Tyrrell County Schools partners with In Force Technology
Boston, Mass.-based software company In Force Technology, LLC has joined forces with Tyrrell County Schools and the Tyrrell County Sheriff’s Office to help protect their students and staff in the event of an active threat. “Teachers and faculty will have the ability now to immediately notify first responders at any of the mentioned agencies of an active threat and communicate directly during the event to provide mission critical details needed to end the threat as soon as possible,” stated a press release from In Force.
According to In Force, traditionally placed 9-1-1 calls can take an average of two to four minutes to be routed from the centralized public safety answering point (PSAP) to the closest, responding agency, lengthening the time for first responders to get on scene. Additionally, there can be challenges effectively communicating to one another from inside the same building and the inability to collectively provide specific details of an active threat to law enforcement, causing additional time delays and leading to confusion when law enforcement arrives, stated In Force.
“School safety has always been the mission of In Force Technology, and with our leading-edge application, IN FORCE911, the software enables an alert to reach all internal staff and responding agencies in less than 4 seconds, and in addition, provides a two-way communication window where staff and faculty inside a school can provide one another and police officers responding to an active threat with real time intelligence sharing,” stated the press release. “When seconds matter most, reducing response time and increasing communication is the goal of FORCE911.”
The software application empowers school faculty, staff and administrators with the ability to launch an alert from any device in seconds. IN FORCE911 sends alerts and messages directly to the dispatch consoles, in-vehicle terminals and mobile devices of police officers in the field simultaneously and regardless of duty status, avoiding the call routing process. First responders also have immediate access to the digital building schematics, aerial photos and emergency operational plans and internet protocol (IP) based camera feeds from the school integrated through the IN FORCE911 application to plan the best approach for ending the threat.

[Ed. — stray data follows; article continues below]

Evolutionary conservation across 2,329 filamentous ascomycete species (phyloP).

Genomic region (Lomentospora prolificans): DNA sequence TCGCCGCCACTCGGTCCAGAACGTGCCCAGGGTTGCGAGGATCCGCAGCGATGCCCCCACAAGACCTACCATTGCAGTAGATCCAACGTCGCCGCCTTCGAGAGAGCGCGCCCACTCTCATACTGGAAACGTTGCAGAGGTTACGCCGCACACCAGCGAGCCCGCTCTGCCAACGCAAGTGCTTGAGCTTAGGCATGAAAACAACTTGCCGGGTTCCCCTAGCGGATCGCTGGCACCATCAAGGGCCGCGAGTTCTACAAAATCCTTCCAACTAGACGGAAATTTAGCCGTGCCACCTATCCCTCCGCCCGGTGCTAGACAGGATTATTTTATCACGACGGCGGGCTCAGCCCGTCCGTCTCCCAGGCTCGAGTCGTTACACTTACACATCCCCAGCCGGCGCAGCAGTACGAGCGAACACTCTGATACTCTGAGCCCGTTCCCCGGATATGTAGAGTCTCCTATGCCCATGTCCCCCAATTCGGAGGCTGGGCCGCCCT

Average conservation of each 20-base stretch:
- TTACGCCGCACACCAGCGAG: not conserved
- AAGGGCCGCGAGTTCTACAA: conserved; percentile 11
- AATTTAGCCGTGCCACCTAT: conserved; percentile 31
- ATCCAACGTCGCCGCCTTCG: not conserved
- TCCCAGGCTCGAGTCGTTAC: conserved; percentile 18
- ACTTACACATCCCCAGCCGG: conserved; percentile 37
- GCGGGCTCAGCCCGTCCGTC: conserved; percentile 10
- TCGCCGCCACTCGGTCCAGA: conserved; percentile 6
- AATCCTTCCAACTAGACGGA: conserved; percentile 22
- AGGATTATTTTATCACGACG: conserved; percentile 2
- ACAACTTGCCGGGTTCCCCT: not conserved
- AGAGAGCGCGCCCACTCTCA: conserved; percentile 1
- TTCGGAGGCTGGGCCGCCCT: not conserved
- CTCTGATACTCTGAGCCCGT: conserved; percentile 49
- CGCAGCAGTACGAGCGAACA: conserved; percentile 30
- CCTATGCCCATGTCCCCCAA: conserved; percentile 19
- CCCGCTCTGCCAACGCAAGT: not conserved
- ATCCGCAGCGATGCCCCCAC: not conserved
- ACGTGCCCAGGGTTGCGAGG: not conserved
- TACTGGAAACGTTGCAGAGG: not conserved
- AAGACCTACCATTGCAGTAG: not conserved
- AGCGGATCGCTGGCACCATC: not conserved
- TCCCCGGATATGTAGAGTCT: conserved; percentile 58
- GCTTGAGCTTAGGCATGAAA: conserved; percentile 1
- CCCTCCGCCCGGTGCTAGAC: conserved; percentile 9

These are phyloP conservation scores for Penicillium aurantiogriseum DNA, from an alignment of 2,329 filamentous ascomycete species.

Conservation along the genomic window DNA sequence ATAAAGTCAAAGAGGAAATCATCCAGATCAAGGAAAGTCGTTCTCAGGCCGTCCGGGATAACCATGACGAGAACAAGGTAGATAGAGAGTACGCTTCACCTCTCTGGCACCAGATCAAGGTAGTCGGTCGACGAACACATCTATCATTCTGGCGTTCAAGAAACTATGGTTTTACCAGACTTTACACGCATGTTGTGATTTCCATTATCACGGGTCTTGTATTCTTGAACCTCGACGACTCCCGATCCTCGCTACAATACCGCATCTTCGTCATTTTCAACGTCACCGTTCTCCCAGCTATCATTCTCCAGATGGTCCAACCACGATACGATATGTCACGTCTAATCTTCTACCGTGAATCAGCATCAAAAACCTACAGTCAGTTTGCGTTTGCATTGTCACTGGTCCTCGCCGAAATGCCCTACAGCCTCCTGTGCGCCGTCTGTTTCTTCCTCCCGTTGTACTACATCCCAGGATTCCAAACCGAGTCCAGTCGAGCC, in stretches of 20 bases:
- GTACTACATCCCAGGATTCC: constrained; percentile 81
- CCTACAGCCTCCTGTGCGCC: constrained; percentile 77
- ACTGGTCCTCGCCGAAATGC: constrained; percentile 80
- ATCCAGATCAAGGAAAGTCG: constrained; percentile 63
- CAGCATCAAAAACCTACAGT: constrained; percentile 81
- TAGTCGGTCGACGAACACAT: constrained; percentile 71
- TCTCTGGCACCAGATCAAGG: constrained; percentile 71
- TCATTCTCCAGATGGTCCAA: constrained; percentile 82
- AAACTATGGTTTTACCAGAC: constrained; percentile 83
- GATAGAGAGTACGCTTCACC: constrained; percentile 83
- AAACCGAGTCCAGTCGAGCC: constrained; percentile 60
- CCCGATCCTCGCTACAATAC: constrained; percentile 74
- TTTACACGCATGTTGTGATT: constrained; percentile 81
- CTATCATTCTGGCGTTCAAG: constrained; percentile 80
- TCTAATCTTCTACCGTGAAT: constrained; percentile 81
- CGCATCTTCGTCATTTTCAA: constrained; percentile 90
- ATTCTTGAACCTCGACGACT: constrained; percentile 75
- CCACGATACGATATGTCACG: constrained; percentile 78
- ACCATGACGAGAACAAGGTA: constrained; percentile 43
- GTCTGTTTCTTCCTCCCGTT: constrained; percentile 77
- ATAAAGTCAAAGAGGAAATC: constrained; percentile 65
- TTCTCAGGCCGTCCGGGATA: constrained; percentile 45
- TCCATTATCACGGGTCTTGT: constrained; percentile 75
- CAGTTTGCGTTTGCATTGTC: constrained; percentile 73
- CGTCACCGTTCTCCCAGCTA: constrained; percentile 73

There is also a communication window that enables everyone experiencing the threat to share information and staff and faculty at the schools are prompted to take actions in coordination with pre-existing training, protocols and procedures.
Superintendent Oliver Holley led the Tyrrell County initiative along with School Resource Officer Jimmy Shelton and said “We are so excited to have found a technology and partnership like this. This partnership puts the safety and security of our students, staff and visitors in our buildings at the forefront, even during the pressing issue of COVID. Although COVID has become a priority across the district, it’s an enemy we cannot see, an intruder is one that we can, and we have to be prepared. There is an ability for a teacher to send an alert to the Sheriff’s office on a computer or cell phone who can then immediately respond, heaven forbid we have the need for it.”
Brandon Flanagan, CEO of In Force Technology, stated “It’s easy to forget about school safety when the focus has been on PPE and student re-entry, but this possessed the forethought to work collaboratively with law enforcement partners throughout the region to enhance police response time and communications.”
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